Author and entrepreneur Eric Ries unpacks the difference between waterfall and agile product development theories, and outlines when each are best employed. Waterfall – the linear path of product build-out – is best used when the problem and its solutions are well-understood. However, its hazard is that it can also lead to tremendous investment without guarantee of its success. Agile development, on the other hand, is a less-risky model of what can happen when the product changes with frequent user feedback and minimal waste. Without an authoritative solution clearly in sight, which is often the case of the startup, agile programming allows the growing enterprise to build-out quickly and correct itself often.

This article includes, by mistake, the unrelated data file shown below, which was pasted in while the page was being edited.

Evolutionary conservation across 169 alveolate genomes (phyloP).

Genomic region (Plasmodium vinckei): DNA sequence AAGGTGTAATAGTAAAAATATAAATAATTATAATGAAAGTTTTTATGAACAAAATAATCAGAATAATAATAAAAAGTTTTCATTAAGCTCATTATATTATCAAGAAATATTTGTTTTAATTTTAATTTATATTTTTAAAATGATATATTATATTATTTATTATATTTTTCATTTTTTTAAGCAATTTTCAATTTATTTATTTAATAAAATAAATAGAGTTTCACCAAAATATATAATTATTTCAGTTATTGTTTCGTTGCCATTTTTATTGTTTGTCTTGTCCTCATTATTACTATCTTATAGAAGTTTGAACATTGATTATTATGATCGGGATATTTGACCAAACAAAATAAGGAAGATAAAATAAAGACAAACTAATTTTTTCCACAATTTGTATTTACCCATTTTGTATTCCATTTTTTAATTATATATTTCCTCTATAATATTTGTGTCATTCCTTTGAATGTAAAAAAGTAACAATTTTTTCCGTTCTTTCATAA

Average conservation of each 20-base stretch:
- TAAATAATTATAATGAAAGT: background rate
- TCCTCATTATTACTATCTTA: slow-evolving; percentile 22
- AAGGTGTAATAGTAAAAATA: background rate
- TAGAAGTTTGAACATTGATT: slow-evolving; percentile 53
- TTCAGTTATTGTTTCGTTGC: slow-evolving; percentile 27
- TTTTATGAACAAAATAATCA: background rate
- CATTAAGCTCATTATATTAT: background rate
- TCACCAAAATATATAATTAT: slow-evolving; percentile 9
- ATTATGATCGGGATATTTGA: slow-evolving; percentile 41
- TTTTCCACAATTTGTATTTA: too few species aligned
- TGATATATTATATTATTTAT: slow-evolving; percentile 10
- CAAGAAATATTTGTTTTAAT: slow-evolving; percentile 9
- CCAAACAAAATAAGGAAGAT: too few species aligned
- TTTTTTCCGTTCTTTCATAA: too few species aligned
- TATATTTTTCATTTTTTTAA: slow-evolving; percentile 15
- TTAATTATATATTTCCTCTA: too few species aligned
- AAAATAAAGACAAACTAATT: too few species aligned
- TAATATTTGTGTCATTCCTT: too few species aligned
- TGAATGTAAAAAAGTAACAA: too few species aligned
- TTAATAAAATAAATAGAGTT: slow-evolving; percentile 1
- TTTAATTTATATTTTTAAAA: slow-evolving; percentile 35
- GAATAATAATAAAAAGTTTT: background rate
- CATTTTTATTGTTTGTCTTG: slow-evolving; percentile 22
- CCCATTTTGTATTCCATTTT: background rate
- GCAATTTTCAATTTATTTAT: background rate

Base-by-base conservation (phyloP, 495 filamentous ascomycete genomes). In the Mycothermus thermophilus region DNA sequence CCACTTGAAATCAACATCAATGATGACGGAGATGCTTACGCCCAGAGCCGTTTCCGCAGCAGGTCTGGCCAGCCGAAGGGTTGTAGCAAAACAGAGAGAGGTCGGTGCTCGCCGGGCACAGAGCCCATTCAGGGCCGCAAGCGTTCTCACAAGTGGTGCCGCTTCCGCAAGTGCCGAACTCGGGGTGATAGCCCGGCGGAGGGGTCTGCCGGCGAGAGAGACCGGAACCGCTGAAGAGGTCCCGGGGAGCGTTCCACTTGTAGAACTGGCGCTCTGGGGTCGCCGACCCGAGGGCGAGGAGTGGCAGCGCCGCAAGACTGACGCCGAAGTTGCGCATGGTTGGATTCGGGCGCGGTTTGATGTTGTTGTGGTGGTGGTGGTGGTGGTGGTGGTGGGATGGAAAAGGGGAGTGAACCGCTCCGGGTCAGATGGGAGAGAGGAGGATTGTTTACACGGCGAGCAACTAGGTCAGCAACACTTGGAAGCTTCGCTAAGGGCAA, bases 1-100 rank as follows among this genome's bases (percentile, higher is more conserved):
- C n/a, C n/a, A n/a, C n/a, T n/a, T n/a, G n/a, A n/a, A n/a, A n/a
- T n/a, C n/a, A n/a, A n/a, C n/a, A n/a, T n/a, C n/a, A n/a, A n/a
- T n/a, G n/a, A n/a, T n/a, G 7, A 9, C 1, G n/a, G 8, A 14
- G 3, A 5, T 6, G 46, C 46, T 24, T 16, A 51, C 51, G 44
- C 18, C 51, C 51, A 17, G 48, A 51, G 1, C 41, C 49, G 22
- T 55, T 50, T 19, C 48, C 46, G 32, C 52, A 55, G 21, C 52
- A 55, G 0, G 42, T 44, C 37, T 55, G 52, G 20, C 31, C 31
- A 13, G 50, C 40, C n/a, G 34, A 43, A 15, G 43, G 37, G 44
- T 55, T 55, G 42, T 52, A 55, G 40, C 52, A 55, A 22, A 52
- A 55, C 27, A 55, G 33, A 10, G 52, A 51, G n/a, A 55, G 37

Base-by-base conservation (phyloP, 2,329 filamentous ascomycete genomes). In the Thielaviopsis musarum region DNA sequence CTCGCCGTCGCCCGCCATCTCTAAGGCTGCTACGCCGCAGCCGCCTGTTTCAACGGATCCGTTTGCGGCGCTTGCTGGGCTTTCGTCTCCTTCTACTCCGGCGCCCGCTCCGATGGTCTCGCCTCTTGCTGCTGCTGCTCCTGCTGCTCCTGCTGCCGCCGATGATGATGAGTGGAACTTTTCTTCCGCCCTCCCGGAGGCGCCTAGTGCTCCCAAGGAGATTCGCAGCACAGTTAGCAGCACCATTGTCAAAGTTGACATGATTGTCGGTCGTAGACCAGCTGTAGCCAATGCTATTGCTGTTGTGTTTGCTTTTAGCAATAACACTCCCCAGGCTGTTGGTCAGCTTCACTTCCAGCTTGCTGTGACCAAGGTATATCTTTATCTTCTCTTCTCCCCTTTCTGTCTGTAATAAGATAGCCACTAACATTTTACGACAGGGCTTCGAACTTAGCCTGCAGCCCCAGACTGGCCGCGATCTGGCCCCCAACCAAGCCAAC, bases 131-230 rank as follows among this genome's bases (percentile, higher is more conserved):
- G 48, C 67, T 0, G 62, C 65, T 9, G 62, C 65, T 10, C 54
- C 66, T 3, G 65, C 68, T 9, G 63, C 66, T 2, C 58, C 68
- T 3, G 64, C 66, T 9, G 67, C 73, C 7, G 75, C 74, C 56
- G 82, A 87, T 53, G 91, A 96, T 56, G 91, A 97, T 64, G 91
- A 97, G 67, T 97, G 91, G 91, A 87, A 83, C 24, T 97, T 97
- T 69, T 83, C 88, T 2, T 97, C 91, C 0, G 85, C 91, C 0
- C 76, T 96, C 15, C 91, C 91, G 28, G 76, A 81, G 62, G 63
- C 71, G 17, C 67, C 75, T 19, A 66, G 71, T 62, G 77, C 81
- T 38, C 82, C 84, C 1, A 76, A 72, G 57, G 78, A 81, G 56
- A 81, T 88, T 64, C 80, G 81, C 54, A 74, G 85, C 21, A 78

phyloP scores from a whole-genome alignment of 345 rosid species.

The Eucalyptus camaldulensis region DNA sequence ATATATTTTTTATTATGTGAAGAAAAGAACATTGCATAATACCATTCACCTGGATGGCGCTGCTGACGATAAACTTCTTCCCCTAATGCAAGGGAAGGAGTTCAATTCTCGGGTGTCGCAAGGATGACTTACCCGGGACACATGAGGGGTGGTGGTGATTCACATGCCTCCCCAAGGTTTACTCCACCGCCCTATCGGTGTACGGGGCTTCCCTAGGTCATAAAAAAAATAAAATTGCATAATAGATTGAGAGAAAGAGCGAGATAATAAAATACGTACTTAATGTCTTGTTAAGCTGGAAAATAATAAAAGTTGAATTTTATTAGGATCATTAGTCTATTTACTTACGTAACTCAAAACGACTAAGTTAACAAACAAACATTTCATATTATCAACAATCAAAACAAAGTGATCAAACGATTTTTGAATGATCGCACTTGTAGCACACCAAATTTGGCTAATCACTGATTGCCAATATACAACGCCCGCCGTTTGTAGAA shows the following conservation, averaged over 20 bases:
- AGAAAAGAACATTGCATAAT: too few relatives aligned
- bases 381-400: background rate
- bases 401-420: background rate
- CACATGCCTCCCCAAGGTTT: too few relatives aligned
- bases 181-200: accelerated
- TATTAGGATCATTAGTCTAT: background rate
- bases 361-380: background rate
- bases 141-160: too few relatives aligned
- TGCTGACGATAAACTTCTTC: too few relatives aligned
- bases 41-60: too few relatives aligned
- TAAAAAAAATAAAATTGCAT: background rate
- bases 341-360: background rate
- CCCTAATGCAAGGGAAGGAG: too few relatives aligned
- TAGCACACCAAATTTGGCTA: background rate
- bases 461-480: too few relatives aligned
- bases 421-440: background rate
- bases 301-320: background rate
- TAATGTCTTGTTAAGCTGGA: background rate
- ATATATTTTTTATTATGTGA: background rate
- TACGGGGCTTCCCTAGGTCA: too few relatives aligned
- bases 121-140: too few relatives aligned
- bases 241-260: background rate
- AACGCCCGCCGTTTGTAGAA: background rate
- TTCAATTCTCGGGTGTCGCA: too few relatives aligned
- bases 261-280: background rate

A Minimum Viable Product is, well, minimal. Agile focuses on building a rough version as fast as possible and then adding more and more until you have a polished final product. Your product will be ugly for a while. This is normal but is helpful to know this from the beginning.
One of the first questions that comes up when a team is introduced to scrum is the difference between a sprint and a waterfall. Traditional waterfall development happens from beginning to end in a sequence that’s easy to understand, and at first glance, agile sprints appear as if they’re simply shorter versions of the same workflow. Read the article